Stacy Rapacon: Great Funds You Can Own for $500 or Less

Cameron Huddleston: 7 Ways to Save on Home Decor

The Kosher Gourmet by Steve Petusevsky Exploring ingredients as edible-stuffed containers (TWO RECIPES + TIPS & TECHINQUES)

Jewish World Review Oct. 18, 2012/ 2 Mar-Cheshvan, 5773

Second Debate Sets Up Romney Win

By Dick Morris

http://www.JewishWorldReview.com | Romney emerges from the second debate well positioned to win it all. The post-debate polling reflects that he solidly won on the key issues: economy, energy prices, and China. Obama scores well in his overall ratings in these surveys simply because he benefits by comparison with his sleep-walking performance in the first debate.

Fundamentally, Romney’s smooth, polished, dignified, articulate, sincere, and compassionate manner in the debate puts to rest eight months of Obama negative attacks on his character. Barack Obama is about to learn the lesson Jimmy Carter learned in 1980 when he lost to Reagan — and found his lead collapsing after the debates. When a president with a failed record tries to win by attacking and demonizing his opponent, he can succeed only if there are no debates. Since neither Goldwater (1964) nor McGovern (1972) had the chance to show themselves to America in debates, the negative characterization of them by first Johnson and then Nixon stuck. But Ronald Reagan’s debate performance nullified Carter’s attacks and showed him not to be the war-mongering madman the president had accused him of being. Similarly, Obama’s portrayal of Romney as insensitive, elitist, incapable of understanding the problems of the average person, a tax cheat, and a cold blooded capitalist all fell before Romney’s real persona as it came through on television.

And once Obama is stripped of his negative messaging, he has nothing to say. His defense of his economic record and his energy drilling essentially boiled down to asking people what they wanted to believe — their own eyes or Obama’s speeches.

Stylistically, Romney’s dignity played very well. He struck just the right balance between letting Obama walk over him (as Ryan let Biden do) and being obnoxious and petty (as Obama appeared to be).

The Romney campaign has exactly the right ads on the air to exploit their debate edge. The sixty second ad they now are running in swing states, featuring Romney’s first debate narrative on the economy played over faces of Americans suffering from economic distress is just the right move.

Specifically, Romney:

1) Explained his tax plan very well. His suggestion that he would allow up to a flat $25,000 in deductions was excellent.

2) Recited the statistics of economic decline so well and so frequently that they will be repeated again and again by voters as they contemplate their decision.

3) Clearly pinned the blame for high gas prices on Obama by enumerating the president’s anti-oil, anti-coal policies.

4) Put the China issue in play big time by explaining Chinese currency manipulation. In the next debate, Romney should drill down and explain how much Chinese chicanery and hacking costs us jobs and how passive Obama has been in the face of their conduct.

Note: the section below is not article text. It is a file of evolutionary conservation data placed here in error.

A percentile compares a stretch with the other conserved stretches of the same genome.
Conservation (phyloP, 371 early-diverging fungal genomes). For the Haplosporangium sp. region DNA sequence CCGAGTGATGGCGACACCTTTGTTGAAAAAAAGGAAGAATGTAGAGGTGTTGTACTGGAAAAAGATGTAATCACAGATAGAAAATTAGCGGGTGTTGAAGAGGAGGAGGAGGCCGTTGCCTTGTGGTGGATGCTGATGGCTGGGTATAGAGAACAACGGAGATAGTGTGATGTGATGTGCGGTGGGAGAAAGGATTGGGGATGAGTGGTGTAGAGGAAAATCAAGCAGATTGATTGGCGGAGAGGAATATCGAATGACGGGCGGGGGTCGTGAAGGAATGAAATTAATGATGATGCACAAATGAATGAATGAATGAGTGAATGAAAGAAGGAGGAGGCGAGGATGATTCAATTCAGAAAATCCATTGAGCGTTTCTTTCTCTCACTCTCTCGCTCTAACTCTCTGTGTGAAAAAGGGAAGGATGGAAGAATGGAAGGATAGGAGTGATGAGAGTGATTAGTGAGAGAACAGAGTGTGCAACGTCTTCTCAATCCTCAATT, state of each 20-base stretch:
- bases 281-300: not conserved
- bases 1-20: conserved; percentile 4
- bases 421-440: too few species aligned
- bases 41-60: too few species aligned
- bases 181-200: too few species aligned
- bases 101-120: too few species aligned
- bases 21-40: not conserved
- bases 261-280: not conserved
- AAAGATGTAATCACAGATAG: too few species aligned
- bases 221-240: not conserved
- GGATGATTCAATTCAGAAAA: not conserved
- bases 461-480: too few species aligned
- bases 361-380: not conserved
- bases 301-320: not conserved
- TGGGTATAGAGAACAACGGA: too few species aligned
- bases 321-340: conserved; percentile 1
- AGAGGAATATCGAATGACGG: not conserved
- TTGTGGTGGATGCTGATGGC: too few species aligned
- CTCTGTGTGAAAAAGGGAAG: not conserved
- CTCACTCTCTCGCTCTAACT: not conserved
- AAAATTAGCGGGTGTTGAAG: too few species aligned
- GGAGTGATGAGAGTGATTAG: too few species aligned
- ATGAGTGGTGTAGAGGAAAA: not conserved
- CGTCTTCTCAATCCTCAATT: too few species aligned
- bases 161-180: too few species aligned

5) Demonstrated his compassion and heart in his personal stories of his ministry. He should continue just this kind of argumentation.

And then there’s Libya. The intervention of Candy Crowley saved Obama on the ropes. But as inappropriate as it was, her statement — that Obama said at the outset that it was a terror attack — was technically correct, but, ultimately wrong. We all know that Obama tried to play the attack as a rally gone awry, impelled by passion generated by a film about Islam. WE heard him say so on The View, on Letterman, at the United Nations and all over the nation for two weeks.

Romney should explain that the president’s goal was not to interfere with his narrative that by killing bin Laden, he had ended al Qaeda as a terrorist organization. He did not want an attack and an assassination on his record in the last two months before the election. So he pretended that it was all because of an intemperate movie. He should cite the statements of the State Department that they never considered it a terrorist attack.

Then he should go on to show how Obama’s foreign policy based on na´vetÚ has failed and is going up in flames. The evidence is there: the Libya attack, the increasing likelihood that Egypt will reject the Camp David accords, the turn of the Arab Spring into a jihadist coup, the unrelenting progress of Iran toward a bomb, the failure of any effort to rein in North Korea, the growing power of Chavez in Latin America and….the brazenness of China’s trade and currency policies.

Romney has this election in hand. Obama is left with nothing to stand on. No record to cite. No proposals to convey. Stripped of his negative campaign, he has nothing really left to say.

Dick Morris Archives


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© 2012, Dick Morris